Relative Tissue Distributions of Cyclosporine and Sirolimus After Concomitant Peroral Administration to the Rat: Evidence for Pharmacokinetic Interactions


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Abstract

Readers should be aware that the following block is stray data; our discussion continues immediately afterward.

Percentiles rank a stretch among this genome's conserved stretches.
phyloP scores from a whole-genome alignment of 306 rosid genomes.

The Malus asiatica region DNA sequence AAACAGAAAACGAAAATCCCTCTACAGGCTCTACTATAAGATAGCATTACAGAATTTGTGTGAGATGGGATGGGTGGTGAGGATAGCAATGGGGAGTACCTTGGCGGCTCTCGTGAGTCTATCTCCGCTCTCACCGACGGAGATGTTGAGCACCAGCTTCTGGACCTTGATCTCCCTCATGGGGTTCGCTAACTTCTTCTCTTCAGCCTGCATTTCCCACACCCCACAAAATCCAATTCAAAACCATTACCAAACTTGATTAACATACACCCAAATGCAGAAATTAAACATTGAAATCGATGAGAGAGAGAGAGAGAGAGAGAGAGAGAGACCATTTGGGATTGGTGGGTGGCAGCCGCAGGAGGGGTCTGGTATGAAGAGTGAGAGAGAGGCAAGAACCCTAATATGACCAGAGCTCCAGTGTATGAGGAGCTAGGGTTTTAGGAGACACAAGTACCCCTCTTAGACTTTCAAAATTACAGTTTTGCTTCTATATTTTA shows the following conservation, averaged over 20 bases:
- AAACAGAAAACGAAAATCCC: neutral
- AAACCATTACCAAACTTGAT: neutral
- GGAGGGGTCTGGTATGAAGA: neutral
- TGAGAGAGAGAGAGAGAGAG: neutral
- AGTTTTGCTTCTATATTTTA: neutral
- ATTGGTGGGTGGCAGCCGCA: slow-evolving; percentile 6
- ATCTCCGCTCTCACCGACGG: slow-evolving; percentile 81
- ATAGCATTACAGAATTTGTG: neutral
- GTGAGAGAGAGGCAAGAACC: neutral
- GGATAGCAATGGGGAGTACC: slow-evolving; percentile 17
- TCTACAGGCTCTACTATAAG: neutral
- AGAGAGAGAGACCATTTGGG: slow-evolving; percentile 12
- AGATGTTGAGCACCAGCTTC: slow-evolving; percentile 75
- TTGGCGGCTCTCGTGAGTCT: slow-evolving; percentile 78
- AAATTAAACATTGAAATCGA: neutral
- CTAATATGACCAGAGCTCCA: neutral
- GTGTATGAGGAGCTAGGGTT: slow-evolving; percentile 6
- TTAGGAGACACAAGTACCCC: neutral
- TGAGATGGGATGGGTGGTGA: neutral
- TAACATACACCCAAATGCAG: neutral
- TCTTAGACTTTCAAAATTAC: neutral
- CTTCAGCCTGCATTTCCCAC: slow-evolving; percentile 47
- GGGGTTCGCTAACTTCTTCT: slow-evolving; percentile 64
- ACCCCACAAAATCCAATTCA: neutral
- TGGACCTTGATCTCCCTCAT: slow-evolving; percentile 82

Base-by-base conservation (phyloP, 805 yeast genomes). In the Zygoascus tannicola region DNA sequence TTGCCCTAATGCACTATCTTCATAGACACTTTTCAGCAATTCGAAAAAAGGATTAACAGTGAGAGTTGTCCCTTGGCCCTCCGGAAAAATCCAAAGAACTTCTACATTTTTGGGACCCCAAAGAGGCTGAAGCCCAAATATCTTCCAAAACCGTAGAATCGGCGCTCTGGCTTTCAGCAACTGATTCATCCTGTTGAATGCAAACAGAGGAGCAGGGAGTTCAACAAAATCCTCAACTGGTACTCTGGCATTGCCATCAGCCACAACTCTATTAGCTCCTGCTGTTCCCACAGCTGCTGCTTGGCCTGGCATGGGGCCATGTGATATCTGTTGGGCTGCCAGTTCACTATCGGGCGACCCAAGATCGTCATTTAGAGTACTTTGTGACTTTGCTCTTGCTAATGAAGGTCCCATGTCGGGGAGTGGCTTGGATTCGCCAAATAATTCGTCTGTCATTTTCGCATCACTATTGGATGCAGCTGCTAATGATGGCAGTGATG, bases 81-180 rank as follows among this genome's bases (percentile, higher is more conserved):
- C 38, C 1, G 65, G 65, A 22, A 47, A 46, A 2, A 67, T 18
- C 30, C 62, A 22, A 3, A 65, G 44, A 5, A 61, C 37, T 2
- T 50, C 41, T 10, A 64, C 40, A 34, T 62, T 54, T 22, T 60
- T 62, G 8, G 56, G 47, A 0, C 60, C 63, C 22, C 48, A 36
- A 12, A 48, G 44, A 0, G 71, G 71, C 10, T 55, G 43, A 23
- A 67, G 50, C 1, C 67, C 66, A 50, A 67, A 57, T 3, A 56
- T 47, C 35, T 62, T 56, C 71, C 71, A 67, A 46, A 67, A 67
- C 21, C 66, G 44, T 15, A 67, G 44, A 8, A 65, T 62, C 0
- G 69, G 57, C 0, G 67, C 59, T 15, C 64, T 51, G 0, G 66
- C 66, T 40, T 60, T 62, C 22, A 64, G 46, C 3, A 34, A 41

Summary:The authors sought to determine the effect of concomitant peroral (PO) administration of cyclosporine (CsA) and sirolimus (SRL, rapamycin) on the tissue distributions of CsA and SRL in the rat. Groups of four adult male Wistar-Furth rats were treated for 14 days with 2.5, 5.0, or 10.0 mg CsA/kg·day. Other groups of four adult male Wistar-Furth rats were treated for 14 days with a 1-to-6.25 weight-to-weight ratio of SRL to CsA at SRL doses of 0.4, 0.8, or 1.6 mg/kg·day. Concentrations of CsA and SRL in homogenates of heart, intestinal, kidney, liver, lung, muscle, spleen, and testes were compared to those in whole blood (WB). There was a large, dose-dependent, distinctive distribution of CsA among rat tissues, as has previously been well documented. At a constant molar dose ratio, concomitant oral administration of SRL produced an approximately two-fold increase in the concentrations of CsA in rat tissues, although SRL did not change the CsA tissue-to-WB partition coefficients. Concomitant oral CsA administration produced dose-dependent increases in SRL tissue concentrations and decreases in the SRL tissue-to-WB partition coefficients. The increases in tissue and WB concentrations on coadministration of both agents may be explained either by an increase in absorption caused by competition between the two agents for binding sites on P-glycoprotein in the gut, a reduced rate of metabolism, or to an as yet unidentified elimination mechanism. The dose-independent and unchanged CsA tissue-to-WB partition coefficients suggest that SRL does not affect the equilibrium of CsA between the central and tissue compartments, namely the tissue uptake or intracellular binding. Altered values of the SRL tissue-to-WB partition coefficients suggest that, under the conditions studied, CsA disturbs the equilibrium of SRL between the central and tissue compartments.

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